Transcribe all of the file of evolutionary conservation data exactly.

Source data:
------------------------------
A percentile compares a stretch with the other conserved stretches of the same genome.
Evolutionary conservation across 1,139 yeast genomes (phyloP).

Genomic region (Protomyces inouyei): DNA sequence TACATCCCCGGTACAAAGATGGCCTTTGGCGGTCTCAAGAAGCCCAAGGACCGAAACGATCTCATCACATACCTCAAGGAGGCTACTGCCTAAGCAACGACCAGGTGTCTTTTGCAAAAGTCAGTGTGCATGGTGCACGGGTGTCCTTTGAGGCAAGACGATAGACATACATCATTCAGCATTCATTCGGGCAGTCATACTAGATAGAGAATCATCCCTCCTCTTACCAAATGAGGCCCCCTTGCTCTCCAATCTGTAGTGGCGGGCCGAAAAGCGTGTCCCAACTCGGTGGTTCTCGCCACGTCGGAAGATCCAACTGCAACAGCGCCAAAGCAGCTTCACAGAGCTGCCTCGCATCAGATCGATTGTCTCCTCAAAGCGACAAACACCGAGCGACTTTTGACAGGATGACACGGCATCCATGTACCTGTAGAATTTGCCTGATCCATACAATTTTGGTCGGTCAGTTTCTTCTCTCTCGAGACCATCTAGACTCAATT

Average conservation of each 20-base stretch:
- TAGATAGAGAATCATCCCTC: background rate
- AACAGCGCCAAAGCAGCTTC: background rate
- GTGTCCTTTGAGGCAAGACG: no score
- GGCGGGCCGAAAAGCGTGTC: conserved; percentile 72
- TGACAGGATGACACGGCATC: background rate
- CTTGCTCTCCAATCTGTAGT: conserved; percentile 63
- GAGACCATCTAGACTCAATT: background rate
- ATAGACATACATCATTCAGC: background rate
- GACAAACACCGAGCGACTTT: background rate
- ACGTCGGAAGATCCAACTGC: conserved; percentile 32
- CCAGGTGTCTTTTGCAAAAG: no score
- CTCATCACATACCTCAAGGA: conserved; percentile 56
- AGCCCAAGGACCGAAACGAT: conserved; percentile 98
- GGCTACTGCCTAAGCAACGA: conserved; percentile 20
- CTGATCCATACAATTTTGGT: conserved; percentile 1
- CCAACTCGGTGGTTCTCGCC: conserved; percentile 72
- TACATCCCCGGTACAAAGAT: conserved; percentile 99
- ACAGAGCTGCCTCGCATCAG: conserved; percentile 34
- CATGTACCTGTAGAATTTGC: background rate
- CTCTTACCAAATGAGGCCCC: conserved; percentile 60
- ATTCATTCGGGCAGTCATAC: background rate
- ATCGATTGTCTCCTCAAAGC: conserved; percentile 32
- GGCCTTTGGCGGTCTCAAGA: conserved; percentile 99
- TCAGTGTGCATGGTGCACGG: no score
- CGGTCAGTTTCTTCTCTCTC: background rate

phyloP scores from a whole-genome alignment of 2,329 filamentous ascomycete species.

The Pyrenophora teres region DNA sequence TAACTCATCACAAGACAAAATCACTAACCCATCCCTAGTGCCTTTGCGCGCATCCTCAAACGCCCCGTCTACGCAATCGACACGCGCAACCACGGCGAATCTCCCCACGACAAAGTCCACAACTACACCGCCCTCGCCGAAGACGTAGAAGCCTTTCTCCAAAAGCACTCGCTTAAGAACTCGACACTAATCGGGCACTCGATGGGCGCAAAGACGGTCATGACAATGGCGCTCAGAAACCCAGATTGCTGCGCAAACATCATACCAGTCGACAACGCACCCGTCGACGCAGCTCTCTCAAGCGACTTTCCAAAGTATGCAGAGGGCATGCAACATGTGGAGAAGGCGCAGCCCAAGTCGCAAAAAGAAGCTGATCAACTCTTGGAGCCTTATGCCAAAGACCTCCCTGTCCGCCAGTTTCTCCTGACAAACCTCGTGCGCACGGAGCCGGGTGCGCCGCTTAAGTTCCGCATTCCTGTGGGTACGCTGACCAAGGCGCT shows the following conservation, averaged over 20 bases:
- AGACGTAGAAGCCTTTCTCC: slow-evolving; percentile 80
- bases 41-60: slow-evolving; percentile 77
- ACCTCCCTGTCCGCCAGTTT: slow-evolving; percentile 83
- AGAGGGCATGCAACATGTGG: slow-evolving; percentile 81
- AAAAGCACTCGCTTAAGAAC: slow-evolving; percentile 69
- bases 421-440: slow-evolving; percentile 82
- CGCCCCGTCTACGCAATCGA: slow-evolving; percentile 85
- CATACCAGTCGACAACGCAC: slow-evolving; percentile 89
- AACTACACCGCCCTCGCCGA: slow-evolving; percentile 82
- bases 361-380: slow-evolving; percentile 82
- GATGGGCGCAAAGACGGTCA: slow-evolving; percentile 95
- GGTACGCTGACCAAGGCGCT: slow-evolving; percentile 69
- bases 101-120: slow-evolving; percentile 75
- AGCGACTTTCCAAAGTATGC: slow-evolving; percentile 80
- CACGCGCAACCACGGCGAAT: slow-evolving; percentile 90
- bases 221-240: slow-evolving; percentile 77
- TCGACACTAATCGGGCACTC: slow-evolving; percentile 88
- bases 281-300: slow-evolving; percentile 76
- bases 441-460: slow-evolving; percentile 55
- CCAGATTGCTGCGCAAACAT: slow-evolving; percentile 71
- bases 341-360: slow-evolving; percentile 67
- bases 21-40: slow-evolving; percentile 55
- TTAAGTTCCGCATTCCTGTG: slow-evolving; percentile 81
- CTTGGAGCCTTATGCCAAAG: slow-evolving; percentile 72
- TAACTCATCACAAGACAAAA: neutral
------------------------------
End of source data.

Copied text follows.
A percentile compares a stretch with the other conserved stretches of the same genome.
Evolutionary conservation across 1,139 yeast genomes (phyloP).

Genomic region (Protomyces inouyei): DNA sequence TACATCCCCGGTACAAAGATGGCCTTTGGCGGTCTCAAGAAGCCCAAGGACCGAAACGATCTCATCACATACCTCAAGGAGGCTACTGCCTAAGCAACGACCAGGTGTCTTTTGCAAAAGTCAGTGTGCATGGTGCACGGGTGTCCTTTGAGGCAAGACGATAGACATACATCATTCAGCATTCATTCGGGCAGTCATACTAGATAGAGAATCATCCCTCCTCTTACCAAATGAGGCCCCCTTGCTCTCCAATCTGTAGTGGCGGGCCGAAAAGCGTGTCCCAACTCGGTGGTTCTCGCCACGTCGGAAGATCCAACTGCAACAGCGCCAAAGCAGCTTCACAGAGCTGCCTCGCATCAGATCGATTGTCTCCTCAAAGCGACAAACACCGAGCGACTTTTGACAGGATGACACGGCATCCATGTACCTGTAGAATTTGCCTGATCCATACAATTTTGGTCGGTCAGTTTCTTCTCTCTCGAGACCATCTAGACTCAATT

Average conservation of each 20-base stretch:
- TAGATAGAGAATCATCCCTC: background rate
- AACAGCGCCAAAGCAGCTTC: background rate
- GTGTCCTTTGAGGCAAGACG: no score
- GGCGGGCCGAAAAGCGTGTC: conserved; percentile 72
- TGACAGGATGACACGGCATC: background rate
- CTTGCTCTCCAATCTGTAGT: conserved; percentile 63
- GAGACCATCTAGACTCAATT: background rate
- ATAGACATACATCATTCAGC: background rate
- GACAAACACCGAGCGACTTT: background rate
- ACGTCGGAAGATCCAACTGC: conserved; percentile 32
- CCAGGTGTCTTTTGCAAAAG: no score
- CTCATCACATACCTCAAGGA: conserved; percentile 56
- AGCCCAAGGACCGAAACGAT: conserved; percentile 98
- GGCTACTGCCTAAGCAACGA: conserved; percentile 20
- CTGATCCATACAATTTTGGT: conserved; percentile 1
- CCAACTCGGTGGTTCTCGCC: conserved; percentile 72
- TACATCCCCGGTACAAAGAT: conserved; percentile 99
- ACAGAGCTGCCTCGCATCAG: conserved; percentile 34
- CATGTACCTGTAGAATTTGC: background rate
- CTCTTACCAAATGAGGCCCC: conserved; percentile 60
- ATTCATTCGGGCAGTCATAC: background rate
- ATCGATTGTCTCCTCAAAGC: conserved; percentile 32
- GGCCTTTGGCGGTCTCAAGA: conserved; percentile 99
- TCAGTGTGCATGGTGCACGG: no score
- CGGTCAGTTTCTTCTCTCTC: background rate

phyloP scores from a whole-genome alignment of 2,329 filamentous ascomycete species.

The Pyrenophora teres region DNA sequence TAACTCATCACAAGACAAAATCACTAACCCATCCCTAGTGCCTTTGCGCGCATCCTCAAACGCCCCGTCTACGCAATCGACACGCGCAACCACGGCGAATCTCCCCACGACAAAGTCCACAACTACACCGCCCTCGCCGAAGACGTAGAAGCCTTTCTCCAAAAGCACTCGCTTAAGAACTCGACACTAATCGGGCACTCGATGGGCGCAAAGACGGTCATGACAATGGCGCTCAGAAACCCAGATTGCTGCGCAAACATCATACCAGTCGACAACGCACCCGTCGACGCAGCTCTCTCAAGCGACTTTCCAAAGTATGCAGAGGGCATGCAACATGTGGAGAAGGCGCAGCCCAAGTCGCAAAAAGAAGCTGATCAACTCTTGGAGCCTTATGCCAAAGACCTCCCTGTCCGCCAGTTTCTCCTGACAAACCTCGTGCGCACGGAGCCGGGTGCGCCGCTTAAGTTCCGCATTCCTGTGGGTACGCTGACCAAGGCGCT shows the following conservation, averaged over 20 bases:
- AGACGTAGAAGCCTTTCTCC: slow-evolving; percentile 80
- bases 41-60: slow-evolving; percentile 77
- ACCTCCCTGTCCGCCAGTTT: slow-evolving; percentile 83
- AGAGGGCATGCAACATGTGG: slow-evolving; percentile 81
- AAAAGCACTCGCTTAAGAAC: slow-evolving; percentile 69
- bases 421-440: slow-evolving; percentile 82
- CGCCCCGTCTACGCAATCGA: slow-evolving; percentile 85
- CATACCAGTCGACAACGCAC: slow-evolving; percentile 89
- AACTACACCGCCCTCGCCGA: slow-evolving; percentile 82
- bases 361-380: slow-evolving; percentile 82
- GATGGGCGCAAAGACGGTCA: slow-evolving; percentile 95
- GGTACGCTGACCAAGGCGCT: slow-evolving; percentile 69
- bases 101-120: slow-evolving; percentile 75
- AGCGACTTTCCAAAGTATGC: slow-evolving; percentile 80
- CACGCGCAACCACGGCGAAT: slow-evolving; percentile 90
- bases 221-240: slow-evolving; percentile 77
- TCGACACTAATCGGGCACTC: slow-evolving; percentile 88
- bases 281-300: slow-evolving; percentile 76
- bases 441-460: slow-evolving; percentile 55
- CCAGATTGCTGCGCAAACAT: slow-evolving; percentile 71
- bases 341-360: slow-evolving; percentile 67
- bases 21-40: slow-evolving; percentile 55
- TTAAGTTCCGCATTCCTGTG: slow-evolving; percentile 81
- CTTGGAGCCTTATGCCAAAG: slow-evolving; percentile 72
- TAACTCATCACAAGACAAAA: neutral